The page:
TA 154 Impact

Discussion in 'Aviation' started by 16KJV11, Jan 1, 2008.

  1. 16KJV11

    16KJV11 Member

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    Does anyone have an opinion as to whether the TA 154 would have made a significant impact on the Axis air war effort had the program not come to an early demise?

    Did the TA 154 ever get to tangle with the British Mosquito?
     
  2. Erich

    Erich the old Sage
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    although enlisted into NJG 3's ranks the TA 154 as far as I know never flew on operations. tested thouroughly it was a total failure, the LW had much better a/c already in it's night line-up

    E ~
     
  3. merlin

    merlin Member

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    Unlike De haviland German industry didn't seem to get the hang of using wood for aircraft construction!
    I have a memory that Goring was on an ego trip about the Mosquito - if the British acan build a wooden fighter/bomber - we will build a better one!? Hence the RLM insisted on the extensive use of wood in the construction of the new machine specified in Sept. '42. An initial batch of 250 machines were ordered in Nov '43, with the first two of the production model Ta 154A-1 being built at Erfut and later aircraft at Posen, but on June 28, 1944 the second aircraft disintegrated during high-speed runs. Following the crash of the first Ta 154A-1 it was found that the glue bonding the wood contained too much acid which weakened the joints! Thus the accidents resulted in their cancellation - only a further seven were completed.
     
  4. Kurfürst

    Kurfürst Banned

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    Hmm, unlike De Haviland the German industry didn`t have to cope with limited of aluminium supplies... makes you wonder why the HECK the Ta 154..!

    Never quite understood the Ta 154, along with the He 219. Both IMHO totally unneccessary projects overhyped by some post war authors. I believe Eric implied that the Ju 88 could do the job of either, and would be much simplier to produce just one airframe than three.
     
  5. Graeme

    Graeme Well-Known Member

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    De Havilland didn't always get it right. The Albatross had a disastrous career because of its wooden construction. During its acceptance trials at Marltesham Heath it exhibited many problems, and even in 1938 AAEE were scathingly critical of its "all-wood construction"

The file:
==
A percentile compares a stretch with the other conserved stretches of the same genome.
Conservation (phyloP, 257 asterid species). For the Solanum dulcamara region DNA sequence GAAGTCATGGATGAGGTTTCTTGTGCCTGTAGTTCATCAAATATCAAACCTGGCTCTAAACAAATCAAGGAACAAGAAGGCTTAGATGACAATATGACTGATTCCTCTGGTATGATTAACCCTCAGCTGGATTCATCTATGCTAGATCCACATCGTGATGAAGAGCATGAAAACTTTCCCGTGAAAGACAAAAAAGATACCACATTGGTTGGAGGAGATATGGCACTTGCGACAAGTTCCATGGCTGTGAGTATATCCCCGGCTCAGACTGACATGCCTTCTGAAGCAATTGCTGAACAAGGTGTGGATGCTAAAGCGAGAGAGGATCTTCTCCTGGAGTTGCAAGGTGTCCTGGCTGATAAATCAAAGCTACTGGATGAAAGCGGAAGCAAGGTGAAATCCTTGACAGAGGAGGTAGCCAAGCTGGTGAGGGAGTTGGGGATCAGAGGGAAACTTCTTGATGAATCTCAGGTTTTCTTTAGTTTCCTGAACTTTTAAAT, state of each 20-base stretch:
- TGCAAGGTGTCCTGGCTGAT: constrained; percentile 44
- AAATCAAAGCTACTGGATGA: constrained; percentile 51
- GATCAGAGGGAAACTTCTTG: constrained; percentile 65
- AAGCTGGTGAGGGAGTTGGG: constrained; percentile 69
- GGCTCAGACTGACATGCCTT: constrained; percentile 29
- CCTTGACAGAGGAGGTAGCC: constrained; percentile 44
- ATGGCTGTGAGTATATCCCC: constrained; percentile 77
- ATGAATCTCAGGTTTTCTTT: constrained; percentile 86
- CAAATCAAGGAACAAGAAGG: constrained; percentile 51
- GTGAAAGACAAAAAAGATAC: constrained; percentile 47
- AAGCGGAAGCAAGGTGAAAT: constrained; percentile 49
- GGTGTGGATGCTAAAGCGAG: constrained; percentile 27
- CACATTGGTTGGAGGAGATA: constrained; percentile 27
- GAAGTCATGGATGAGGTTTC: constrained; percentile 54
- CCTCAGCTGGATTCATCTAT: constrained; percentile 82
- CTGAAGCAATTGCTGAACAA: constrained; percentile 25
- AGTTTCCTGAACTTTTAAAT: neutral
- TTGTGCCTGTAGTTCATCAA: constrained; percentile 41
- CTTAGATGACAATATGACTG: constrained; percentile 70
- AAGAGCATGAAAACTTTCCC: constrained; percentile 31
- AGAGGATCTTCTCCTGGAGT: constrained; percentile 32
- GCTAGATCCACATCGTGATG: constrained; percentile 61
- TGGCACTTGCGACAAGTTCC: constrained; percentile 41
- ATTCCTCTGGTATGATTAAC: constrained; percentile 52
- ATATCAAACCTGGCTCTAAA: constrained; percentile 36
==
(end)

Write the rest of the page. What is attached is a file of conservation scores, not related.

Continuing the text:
[​IMG]


    The history of the licensed production of the DH.98 in Australia was almost equally disastrous. Crashes and fatalities were attributed to poor woodworking skills and glue. So much so Major Geoffrey De Havilland had to come out to Australia to supervise new productions methods.
    It had a poor serviceability record in tropical conditions, the steamy wet seasons played havoc with the all-wood construction. The plywood would swell and separate from the aircraft, taking any fabric attached with it.
     
  6. Chocks away!

    Chocks away! Member

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    Why is the He-219 overhyped? It had loads of firepower and was the only succesful purpose built nightfighter in the Luftwaffe. The problem I do see is that it was a it underpowered. But it was a design advanced for it's time, and it was even planned to be fitted with jets at some point.
     
  7. johnbr

    johnbr Well-Known Member

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    Yes the He-219 was to get the ju222 engines.But we now no how that came out.They made over 200 of them and steal was was not put in to production.
     
  8. Erich

    Erich the old Sage
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    re-read the best night fighter and you can read my views........the He 219 had dismal success and was outdone by the Ju 88G-6
     
  9. Kurfürst

    Kurfürst Banned

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    Because everything it could do could be done by the Ju 88 nightfighters. Besides, it appears it wasn`t as hot as publications suggest. As Erich said, the late Ju 88G-6 was simply better in just about every way.

    At this point, however good the He 219 could be, you`re just overcomplicating production by producing two airframes instead of one, and bothering with yet another engine type. It was just redundant, the job was already taken.
     
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